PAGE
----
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Eur J Clin Microbiol Infect Dis. 2004 Sep;23(9):665-71. Epub 2004 Jul 16.

Laboratory detection of group B Streptococcus for prevention of perinatal disease.

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Centre de Recherche en Infectiologie de l'Université Laval, Centre Hospitalier Universitaire de Québec (Pavillon CHUL), 2705 Boulevard Laurier, Ainte-Foy, QC, Canada.


Group B Streptococcus (GBS) or Streptococcus agalactiae emerged in the 1970s as the leading cause of neonatal morbidity and mortality. Today, GBS remains one of the leading causes of sepsis and meningitis in newborns despite important prevention efforts, including the issuance of recommendations for prevention of perinatal GBS disease by the American College of Obstetricians and Gynecologists, the Centers for Disease Control and Prevention, and the American Academy of Pediatrics in 1996/1997. The gastrointestinal tract is the natural human reservoir for GBS and is the likely source of vaginal colonization. GBS disease in newborns usually results from ascending spread of GBS into the amniotic fluid, which leads to neonatal colonization and to invasive disease in some infants. This review analyzes the various laboratory methods available for the detection of GBS from clinical samples collected from pregnant women and will discuss their impact in the prevention of neonatal GBS infections and in the rationalization of antibiotic use. The recent commercial availability of a rapid and highly sensitive real-time polymerase chain reaction assay suitable for the specific detection of GBS from vagino-rectal samples obtained from pregnant women during delivery, which is approved by the US Food and Drug Administration, provides improvements in the accuracy and rapidity of GBS colonization screening compared to the standard culture-based method using the recommended selective enrichment broth.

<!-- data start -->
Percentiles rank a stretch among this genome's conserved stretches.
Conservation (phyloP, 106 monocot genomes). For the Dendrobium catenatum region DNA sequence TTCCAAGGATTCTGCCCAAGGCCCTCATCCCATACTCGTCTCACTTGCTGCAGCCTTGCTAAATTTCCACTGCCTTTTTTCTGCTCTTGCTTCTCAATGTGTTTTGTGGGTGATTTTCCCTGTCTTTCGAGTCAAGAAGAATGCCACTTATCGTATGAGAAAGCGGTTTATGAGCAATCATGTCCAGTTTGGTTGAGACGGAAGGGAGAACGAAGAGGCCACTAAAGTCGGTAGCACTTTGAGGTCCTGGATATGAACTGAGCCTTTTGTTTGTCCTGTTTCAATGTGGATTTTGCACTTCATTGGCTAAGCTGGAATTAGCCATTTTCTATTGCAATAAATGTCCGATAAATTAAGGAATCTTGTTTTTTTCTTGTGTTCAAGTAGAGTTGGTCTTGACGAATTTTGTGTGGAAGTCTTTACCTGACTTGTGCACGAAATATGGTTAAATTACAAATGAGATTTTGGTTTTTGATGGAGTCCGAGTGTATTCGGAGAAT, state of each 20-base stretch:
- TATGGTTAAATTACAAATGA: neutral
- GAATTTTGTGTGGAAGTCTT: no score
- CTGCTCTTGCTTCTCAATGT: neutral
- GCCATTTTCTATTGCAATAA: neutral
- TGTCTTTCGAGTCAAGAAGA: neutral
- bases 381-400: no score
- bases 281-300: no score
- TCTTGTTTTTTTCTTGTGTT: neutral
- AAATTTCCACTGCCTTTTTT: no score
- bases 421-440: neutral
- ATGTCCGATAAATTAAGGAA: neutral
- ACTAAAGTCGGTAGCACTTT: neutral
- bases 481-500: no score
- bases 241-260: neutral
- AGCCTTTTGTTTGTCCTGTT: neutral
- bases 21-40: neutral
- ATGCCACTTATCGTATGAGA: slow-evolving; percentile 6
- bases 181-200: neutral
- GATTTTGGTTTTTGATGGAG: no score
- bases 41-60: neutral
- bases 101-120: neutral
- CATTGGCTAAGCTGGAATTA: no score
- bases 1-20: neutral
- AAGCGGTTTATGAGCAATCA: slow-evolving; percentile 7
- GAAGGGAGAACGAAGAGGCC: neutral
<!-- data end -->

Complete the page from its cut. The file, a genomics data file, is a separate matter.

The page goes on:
[Indexed for MEDLINE]

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